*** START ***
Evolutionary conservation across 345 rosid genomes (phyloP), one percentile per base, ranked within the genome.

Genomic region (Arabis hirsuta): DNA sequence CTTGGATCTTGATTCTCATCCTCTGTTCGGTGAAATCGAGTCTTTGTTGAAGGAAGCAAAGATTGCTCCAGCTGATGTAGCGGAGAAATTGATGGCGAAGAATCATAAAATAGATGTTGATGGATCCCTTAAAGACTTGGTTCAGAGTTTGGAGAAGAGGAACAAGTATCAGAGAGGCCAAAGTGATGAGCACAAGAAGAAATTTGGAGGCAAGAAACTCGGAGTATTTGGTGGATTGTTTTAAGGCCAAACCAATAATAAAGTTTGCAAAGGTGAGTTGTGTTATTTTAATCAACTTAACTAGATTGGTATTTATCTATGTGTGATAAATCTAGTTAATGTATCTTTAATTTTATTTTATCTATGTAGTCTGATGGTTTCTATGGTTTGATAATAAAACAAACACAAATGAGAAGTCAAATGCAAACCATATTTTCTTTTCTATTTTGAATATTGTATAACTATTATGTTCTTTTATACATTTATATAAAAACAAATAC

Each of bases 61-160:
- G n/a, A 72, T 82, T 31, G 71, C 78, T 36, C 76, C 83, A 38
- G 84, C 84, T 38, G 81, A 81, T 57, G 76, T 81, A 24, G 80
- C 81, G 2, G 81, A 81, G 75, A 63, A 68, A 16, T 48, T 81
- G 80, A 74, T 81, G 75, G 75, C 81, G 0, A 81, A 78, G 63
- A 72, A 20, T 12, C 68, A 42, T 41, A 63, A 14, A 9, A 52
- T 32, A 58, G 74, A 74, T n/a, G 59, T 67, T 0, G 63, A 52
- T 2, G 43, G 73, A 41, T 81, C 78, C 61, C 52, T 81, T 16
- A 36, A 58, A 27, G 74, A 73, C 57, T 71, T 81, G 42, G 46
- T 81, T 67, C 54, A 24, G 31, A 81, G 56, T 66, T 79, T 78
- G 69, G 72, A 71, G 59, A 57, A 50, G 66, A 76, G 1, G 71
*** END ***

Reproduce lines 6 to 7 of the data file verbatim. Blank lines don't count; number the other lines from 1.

- C 81, G 2, G 81, A 81, G 75, A 63, A 68, A 16, T 48, T 81
- G 80, A 74, T 81, G 75, G 75, C 81, G 0, A 81, A 78, G 63